Improved barrier function: One of the many ways urea benefits skin is strengthening and protecting the barrier function and keeping it healthy.
Natural Exfoliant: At higher percentages within a formula urea becomes a natural keratolytic (exfoliator). This, combined with its hydrating properties, makes it a potent skin treatment. Urea works in synergy with other ingredients like lactic acid, which make up the molecular structure of healthy skin, thus enhancing the penetration of other ingredients.
Combined, urea and lactic actively remove dead skin cells and substances from the skin; improving cellular turnover, whilst dramatically improving the water-binding capability of the skin, literally rebuilding skin from the inside out.
Possible Anesthetic: Urea has another interesting profile; it can create a local anaesthetic effect on your skin and has anti-itch properties. This is really useful in reducing cycles of inflammation and flare-ups, making it our ingredient of choice if you have sensitive skin.
Penetration: Studies have found that urea plays a key role in increasing the permeability of certain skin care ingredients, working as a vehicle for other performance ingredients, by encouraging them to penetrate the epidermis easily.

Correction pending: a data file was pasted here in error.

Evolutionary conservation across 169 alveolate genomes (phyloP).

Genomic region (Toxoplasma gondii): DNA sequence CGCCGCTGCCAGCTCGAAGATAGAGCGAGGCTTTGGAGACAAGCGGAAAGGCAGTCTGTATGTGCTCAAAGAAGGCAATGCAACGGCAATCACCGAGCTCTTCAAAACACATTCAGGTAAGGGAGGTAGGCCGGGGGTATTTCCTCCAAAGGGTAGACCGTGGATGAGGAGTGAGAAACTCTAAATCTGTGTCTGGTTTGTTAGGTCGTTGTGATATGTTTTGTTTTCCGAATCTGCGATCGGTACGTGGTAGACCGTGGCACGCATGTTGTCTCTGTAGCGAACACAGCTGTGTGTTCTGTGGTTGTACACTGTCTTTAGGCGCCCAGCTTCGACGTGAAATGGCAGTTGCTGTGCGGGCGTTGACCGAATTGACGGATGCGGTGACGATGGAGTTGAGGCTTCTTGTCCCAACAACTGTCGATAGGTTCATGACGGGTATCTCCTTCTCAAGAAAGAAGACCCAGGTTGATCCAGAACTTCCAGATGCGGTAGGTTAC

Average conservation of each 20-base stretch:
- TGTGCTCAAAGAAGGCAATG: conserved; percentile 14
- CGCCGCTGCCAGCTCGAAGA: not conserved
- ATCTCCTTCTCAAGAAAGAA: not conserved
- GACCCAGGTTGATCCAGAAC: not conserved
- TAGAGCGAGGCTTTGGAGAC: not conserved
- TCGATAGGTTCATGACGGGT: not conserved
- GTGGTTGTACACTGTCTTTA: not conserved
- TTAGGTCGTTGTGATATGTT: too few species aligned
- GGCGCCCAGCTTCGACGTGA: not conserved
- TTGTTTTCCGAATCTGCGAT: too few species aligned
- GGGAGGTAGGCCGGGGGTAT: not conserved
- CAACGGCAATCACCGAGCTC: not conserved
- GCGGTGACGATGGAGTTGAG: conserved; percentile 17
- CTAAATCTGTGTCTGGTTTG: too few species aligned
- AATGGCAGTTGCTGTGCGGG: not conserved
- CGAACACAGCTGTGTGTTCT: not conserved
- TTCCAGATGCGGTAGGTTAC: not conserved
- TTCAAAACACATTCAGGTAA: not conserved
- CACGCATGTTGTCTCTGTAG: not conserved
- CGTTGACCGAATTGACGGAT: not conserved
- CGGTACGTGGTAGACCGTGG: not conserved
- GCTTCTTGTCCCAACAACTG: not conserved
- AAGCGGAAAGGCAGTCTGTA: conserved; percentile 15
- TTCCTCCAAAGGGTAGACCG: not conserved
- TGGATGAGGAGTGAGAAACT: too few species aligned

Natural Moisturiser: Dry skin can be due to a reduction of urea in the skin’s tissues, leading to tightness and flakiness. Urea is a key component of the natural moisturising factor found within your skin, offering instant relief if you have dry skin.
The sciencey skin bit
To understand how urea works, it is important to understand skin’s structure:
The outermost layer of skin the stratum corneum – is made up of corneocytes and an intercellular cement which has a high resistance to many chemical agents. Inside the corneocytes is a natural moisturising factor (NMF), here a mixture of substances regulates moisture levels on the surface by binding water molecules.
Whilst applications of emollients and occlusive ingredients coat skin’s surface to create instant moisturisation it is only a temporary fix; they don’t improve skin’s ability to create and hold water the way urea does. When applied to the skin, it penetrates the stratum corneum where it readily absorbs and retains water; increasing skin’s capacity to hold moisture and rehydrate.